Sunday, July 26, 2009

The Magic of Many - India jumps on with crowdsourcing...

The magic of many...Crowdsourcing — letting others do it. CHENNAI: “Those in Mumbai, slums @ Geeta Nagar destroyed in rains, help with rice/atta/tea/pulses/clothes.” Recently a variant of this message kept echoing online in Twitter, the short messaging service. These messages would be tagged with #mumbairains, and anyone who wanted updates on how the city was coping with the annual monsoons — be it traffic jams, college attendance or office woes — could log in. And perhaps, wade through the water to Geeta Nagar with some hot tea. These messages were not being posted by one person, an organised group, the authorities or an institution; they came from the crowd — spread all over the world, united by a desire to help. Crowdsourcing involves taking a task and letting others do it, says Gaurav Mishra, founder and CEO, 20:20 Web Tech, a social media research and analytics firm. The crowd voluntarily took on the task of monitoring the rains. Interest was a major driver.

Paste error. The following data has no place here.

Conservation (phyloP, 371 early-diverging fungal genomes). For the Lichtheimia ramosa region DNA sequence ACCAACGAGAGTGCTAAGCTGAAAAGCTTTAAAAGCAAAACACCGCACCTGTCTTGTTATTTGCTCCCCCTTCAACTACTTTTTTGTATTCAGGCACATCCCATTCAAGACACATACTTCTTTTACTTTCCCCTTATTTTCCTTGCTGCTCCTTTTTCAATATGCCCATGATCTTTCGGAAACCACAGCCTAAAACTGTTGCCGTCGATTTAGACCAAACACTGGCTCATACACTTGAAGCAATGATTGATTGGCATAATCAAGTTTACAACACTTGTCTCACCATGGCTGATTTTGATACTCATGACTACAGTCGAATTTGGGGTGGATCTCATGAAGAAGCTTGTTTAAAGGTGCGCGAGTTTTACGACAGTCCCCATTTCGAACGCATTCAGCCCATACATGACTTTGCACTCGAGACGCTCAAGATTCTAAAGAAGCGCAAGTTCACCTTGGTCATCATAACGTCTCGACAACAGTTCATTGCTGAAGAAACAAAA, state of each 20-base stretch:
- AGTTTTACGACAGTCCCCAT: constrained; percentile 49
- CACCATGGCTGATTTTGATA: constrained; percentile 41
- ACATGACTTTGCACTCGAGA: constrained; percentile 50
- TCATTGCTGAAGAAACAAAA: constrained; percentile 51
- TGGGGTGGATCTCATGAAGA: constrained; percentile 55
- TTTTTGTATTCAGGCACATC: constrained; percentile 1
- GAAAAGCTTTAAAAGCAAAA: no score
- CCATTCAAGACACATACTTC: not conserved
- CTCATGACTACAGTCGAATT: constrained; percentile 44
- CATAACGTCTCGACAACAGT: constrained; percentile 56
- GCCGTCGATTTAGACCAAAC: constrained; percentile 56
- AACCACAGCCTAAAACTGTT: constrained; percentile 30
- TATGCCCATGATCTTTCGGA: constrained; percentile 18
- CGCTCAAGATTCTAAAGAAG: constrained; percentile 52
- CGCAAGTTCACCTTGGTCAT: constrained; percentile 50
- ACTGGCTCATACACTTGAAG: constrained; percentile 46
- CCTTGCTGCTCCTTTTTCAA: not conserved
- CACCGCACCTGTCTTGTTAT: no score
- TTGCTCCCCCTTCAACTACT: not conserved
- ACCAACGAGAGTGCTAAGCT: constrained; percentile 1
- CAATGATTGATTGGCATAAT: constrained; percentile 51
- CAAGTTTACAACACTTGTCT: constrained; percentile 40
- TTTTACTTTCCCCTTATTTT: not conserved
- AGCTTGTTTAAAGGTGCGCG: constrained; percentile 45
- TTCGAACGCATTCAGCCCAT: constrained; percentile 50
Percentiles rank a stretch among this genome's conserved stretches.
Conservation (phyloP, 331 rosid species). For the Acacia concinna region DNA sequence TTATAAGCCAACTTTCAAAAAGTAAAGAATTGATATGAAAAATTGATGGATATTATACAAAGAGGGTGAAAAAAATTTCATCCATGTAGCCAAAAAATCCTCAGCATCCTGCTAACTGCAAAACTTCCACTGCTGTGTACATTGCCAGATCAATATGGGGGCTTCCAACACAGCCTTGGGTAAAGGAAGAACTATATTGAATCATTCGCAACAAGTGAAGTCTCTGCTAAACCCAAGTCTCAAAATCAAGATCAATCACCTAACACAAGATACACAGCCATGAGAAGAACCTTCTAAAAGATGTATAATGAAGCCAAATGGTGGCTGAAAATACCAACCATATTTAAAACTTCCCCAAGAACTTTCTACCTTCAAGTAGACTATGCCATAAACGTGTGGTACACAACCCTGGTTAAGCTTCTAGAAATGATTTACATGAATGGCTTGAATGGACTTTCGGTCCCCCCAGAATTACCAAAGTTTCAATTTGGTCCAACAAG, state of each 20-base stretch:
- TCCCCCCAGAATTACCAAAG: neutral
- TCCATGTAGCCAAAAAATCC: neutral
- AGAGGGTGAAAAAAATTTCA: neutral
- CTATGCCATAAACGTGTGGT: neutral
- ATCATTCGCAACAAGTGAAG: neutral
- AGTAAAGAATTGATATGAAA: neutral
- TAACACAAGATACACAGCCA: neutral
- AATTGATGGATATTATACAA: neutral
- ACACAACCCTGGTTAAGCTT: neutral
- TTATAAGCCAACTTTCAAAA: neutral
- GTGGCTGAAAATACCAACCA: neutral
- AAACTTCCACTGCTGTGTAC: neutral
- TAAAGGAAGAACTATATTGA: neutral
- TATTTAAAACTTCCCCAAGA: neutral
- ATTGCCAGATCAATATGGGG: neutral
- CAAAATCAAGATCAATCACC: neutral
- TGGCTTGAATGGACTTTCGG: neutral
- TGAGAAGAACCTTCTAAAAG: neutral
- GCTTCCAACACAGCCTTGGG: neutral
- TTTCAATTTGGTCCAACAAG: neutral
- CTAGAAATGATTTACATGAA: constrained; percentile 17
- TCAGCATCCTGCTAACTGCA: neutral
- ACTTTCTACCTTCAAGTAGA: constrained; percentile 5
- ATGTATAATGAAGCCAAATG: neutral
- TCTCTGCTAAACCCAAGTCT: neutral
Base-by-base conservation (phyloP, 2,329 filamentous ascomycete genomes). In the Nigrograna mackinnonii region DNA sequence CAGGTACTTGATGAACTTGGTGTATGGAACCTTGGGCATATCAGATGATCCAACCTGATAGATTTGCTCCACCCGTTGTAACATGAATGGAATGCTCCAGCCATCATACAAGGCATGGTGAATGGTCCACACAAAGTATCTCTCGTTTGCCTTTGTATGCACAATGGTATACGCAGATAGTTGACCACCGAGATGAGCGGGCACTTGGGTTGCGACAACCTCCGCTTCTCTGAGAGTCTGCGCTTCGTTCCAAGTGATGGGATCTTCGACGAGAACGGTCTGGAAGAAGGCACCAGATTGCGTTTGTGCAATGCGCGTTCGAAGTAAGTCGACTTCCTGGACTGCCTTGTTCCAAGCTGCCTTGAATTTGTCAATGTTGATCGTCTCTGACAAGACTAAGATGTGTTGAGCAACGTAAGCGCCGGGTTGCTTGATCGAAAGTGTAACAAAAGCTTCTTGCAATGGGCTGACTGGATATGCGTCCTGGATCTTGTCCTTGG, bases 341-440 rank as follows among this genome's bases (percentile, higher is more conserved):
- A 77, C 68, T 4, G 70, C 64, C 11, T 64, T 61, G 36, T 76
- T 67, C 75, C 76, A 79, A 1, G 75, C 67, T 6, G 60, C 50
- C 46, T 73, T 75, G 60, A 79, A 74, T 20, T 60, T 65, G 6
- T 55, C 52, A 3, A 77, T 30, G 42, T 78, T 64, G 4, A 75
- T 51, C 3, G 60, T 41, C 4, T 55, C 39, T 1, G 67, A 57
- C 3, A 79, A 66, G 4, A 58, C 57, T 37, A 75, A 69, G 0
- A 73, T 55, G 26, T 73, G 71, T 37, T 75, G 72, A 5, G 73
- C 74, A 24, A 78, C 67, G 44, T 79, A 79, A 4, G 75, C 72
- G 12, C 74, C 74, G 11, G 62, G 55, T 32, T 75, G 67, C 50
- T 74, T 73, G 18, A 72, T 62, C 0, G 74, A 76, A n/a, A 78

A company may want to know how to put pictures on potato chips. There would be many people in the world who would know how to go about it. The company could ask for contributions from all of them and choose the best one for use, says Mr. Mishra, explaining how crowdsourcing worked. As these people are amateurs, the company would not need to pay as much, and the person, whose motivation is to make that advertisement rather than commercial ends, is also satisfied. So a person living in Italy could give an idea to a person in India — something made possible by the Internet. Innocentive ( is a crowdsourcing site based on this idea. In India, crowdsourcing as businesses is just catching up. Lattice Purple, a Delhi-based firm, has created a platform ‘YouSuggest’ ( for companies to crowdsource ideas from customers. “The best of the ideas could be implemented for the product,” says Arvind Nigam, one of the founders of Lattice Purple. The platform is available for use through a SaaS (software as a service) model. “This is a democratic platform for ideas,” says Mr. Nigam. If the company does not implement an idea, there could be risk of a backlash. But companies could moderate discussions. Other tweaks may be needed for crowdsourcing to work in India. Myidea (, started by a private cellular service provider as a platform to crowdsource ideas on Indian politics, integrated SMS. “We kept in touch with the crowd using email, SMS and Web, because we’re not as “on the net” as people in the U.S. are,” says Mahesh Murthy, founder of Pinstorm, a digital advertising firm that managed Myidea. Crowdsourcing could take on other forms. For instance, Amazon Mechanical Turk ( calls itself a ‘marketplace for work.’ If you need to translate 10 pages in English into Telugu, you could advertise on this site. This task will be broken down and parcelled out to many people and then aggregated to provide you the translation. The photo site iStockphoto ( and the T-shirt site Threadless ( are some popular examples of sites using crowdsourcing.
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